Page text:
Russia-Ukraine conflict further raising shipping costs and stifling trade, says Unctad

Between February and May 2022, the price of transporting dry bulk goods such as grains increased by nearly 60 per cent

An employee of the grain-handling company Comvex oversees the unloading of cereals from a lorry in the Black Sea port of Constanta, Romania. AP
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The Ukraine war is stifling trade and logistics in the Black Sea region, increasing global vessel demand and the cost of shipping around the world, a new report by the UN has said.

Disruptions in regional logistics, the halting of port operations in Ukraine, destruction of important infrastructure, trade restrictions, increased insurance costs and higher fuel prices have all led to shipping hurdles in the region, the UN Conference on Trade and Development (Unctad) said.

Shipping distances have increased, along with transit times and costs, as Ukraine's trading partners now have to source commodities from farther away.

"Grains are of particular concern given the leading role of the Russian Federation and Ukraine in agrifood markets, and its nexus to food security and poverty reduction," the report said.

Between February and May 2022, the price of transporting dry bulk goods — such as grains — increased by nearly 60 per cent, Unctad said.

The increase in grain prices and freight rates could lead to a nearly 4 per cent increase in consumer food prices globally. Almost half of this impact is due to higher shipping costs, the report said.

Russia and Ukraine are prominent players in agrifood markets, including animal feed. Together, they account for 53 per cent of global trade in sunflower oil and seeds, and 27 per cent of wheat, figures compiled by Unctad show.

A total of 36 countries import more than 50 per cent of their wheat from Russia and Ukraine alone.

Before the war, estimates projected a growth of 3 per cent in global sea exports of grain. Now, however, they are projected to shrink by 3.8 per cent in 2022.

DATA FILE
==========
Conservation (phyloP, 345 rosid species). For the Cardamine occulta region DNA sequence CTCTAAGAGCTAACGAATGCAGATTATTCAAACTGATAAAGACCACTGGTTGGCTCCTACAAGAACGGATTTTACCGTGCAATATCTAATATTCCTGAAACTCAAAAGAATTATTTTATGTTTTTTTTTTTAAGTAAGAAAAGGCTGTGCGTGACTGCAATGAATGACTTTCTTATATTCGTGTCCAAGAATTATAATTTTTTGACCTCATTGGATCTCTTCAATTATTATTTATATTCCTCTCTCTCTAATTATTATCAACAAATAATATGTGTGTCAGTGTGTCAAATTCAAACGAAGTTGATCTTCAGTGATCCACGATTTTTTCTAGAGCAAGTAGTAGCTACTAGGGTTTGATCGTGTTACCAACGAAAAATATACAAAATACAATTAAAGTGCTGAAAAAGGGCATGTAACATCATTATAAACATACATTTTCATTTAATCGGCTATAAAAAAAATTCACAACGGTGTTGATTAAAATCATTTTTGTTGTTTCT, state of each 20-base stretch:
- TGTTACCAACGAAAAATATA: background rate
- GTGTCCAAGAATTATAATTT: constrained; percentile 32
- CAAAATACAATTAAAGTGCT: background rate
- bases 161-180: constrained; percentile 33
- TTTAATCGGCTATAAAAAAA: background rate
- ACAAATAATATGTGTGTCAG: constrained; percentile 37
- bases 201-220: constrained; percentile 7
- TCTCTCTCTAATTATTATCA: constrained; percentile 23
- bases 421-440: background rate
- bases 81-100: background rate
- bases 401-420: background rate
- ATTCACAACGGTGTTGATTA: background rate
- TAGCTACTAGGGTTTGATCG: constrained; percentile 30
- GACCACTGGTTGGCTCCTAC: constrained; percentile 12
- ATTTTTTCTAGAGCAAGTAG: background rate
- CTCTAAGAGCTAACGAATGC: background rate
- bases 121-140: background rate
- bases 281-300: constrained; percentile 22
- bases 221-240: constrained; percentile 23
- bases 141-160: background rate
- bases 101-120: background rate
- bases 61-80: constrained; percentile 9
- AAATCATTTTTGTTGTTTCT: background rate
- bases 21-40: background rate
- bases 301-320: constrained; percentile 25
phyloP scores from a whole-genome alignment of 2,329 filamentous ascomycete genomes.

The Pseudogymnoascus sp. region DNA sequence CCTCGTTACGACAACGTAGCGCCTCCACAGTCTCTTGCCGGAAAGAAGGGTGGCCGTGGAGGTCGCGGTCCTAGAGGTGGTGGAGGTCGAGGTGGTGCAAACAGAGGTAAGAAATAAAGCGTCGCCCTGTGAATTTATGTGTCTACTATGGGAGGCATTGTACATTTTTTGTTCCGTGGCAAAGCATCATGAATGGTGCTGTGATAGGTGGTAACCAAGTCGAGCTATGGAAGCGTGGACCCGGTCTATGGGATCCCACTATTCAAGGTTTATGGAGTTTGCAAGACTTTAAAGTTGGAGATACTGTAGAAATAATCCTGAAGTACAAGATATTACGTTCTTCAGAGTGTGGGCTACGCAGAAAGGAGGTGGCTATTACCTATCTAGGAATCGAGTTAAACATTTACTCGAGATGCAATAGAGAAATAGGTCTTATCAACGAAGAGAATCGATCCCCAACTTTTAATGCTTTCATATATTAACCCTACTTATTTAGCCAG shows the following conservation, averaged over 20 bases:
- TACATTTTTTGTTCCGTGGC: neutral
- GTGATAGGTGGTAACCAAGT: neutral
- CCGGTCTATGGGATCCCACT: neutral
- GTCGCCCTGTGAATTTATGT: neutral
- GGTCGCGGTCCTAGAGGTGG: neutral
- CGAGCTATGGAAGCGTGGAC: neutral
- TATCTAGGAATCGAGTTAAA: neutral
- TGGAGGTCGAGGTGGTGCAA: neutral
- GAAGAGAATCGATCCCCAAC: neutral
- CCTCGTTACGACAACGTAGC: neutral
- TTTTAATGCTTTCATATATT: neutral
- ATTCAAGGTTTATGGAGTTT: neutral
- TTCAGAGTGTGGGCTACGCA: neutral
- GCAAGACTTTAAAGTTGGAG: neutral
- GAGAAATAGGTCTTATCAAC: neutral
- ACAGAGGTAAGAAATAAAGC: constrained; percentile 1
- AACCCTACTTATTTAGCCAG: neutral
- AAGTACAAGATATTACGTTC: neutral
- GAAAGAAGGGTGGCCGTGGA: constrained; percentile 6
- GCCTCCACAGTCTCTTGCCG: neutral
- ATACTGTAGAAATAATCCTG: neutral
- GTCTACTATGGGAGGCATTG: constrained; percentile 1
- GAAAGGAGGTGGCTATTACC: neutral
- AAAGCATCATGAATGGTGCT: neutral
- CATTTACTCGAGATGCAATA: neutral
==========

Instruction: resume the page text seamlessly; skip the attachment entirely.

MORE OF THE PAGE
Russia is also a major player in the global market for crude oil and fertiliser, both of which are key inputs for farmers worldwide.

Disruptions in their supply can lead to lower grain yields and higher prices, with serious consequences for global food security, particularly in vulnerable and food-import dependent economies, the Unctad warned.

Global shipments of fertiliser and its inputs such as potash are projected to drop by 7 per cent in 2022, it said.

The Russia-Ukraine conflict will keep food and energy prices at “historically high levels” until 2024, the World Bank said last month.

Middle-income economies are expected to experience slightly higher food price increases as their imports depend on dry bulk shipping more than the global average, Unctad said.

The impact of the dry bulk freight rate surge on low-income economies is expected to be smaller as their food imports are concentrated on processed rather than primary food products, partly because of their low capacity to process food.

The Russia-Ukraine war has also led to higher energy costs, which in turn have caused marine bunker prices to rise, increasing shipping costs for all sectors.

By the end of May 2022, the global average price for very low sulphur fuel oil (VLSFO) reached more than $1,000 per tonne, a 64 per cent increase compared to the start of the year, with average fuel surcharges charged by container shipping lines up close to 50 per cent since the beginning of the war, Unctad said.

"Taken altogether, these increased costs imply higher prices for consumers and threaten to widen the poverty gap," the report said.


Russia-Ukraine conflict - in pictures


Policy action is required for global trade to flow more smoothly and for the maritime shipping sector to recover, the UN body said.

"There will be no effective solution to the food crisis without reintegrating Ukraine’s food production, as well as the food and fertiliser produced by the Russian Federation into world markets — despite the war," it said.

It recommended ensuring Ukrainian ports are open to international shipping to allow Ukrainian grain to reach overseas markets, at lower shipping costs.

The agency also called for measures to ease the movement of transport workers, albeit temporarily, to reduce pressure on cross-border trade and transit.

Governments should also invest in transport services, as well as trade and transit facilitation even more than in pre-war times, Unctad said.

It also urged support for developing countries, especially the most vulnerable economies, and net-importers of food.

"The war in Ukraine adds to the challenges posed by the Covid-19 pandemic and the climate crisis. The international community’s support is needed to provide financial and technical assistance related to transport and trade facilitation," Unctad said.

Updated: June 29, 2022, 12:55 PM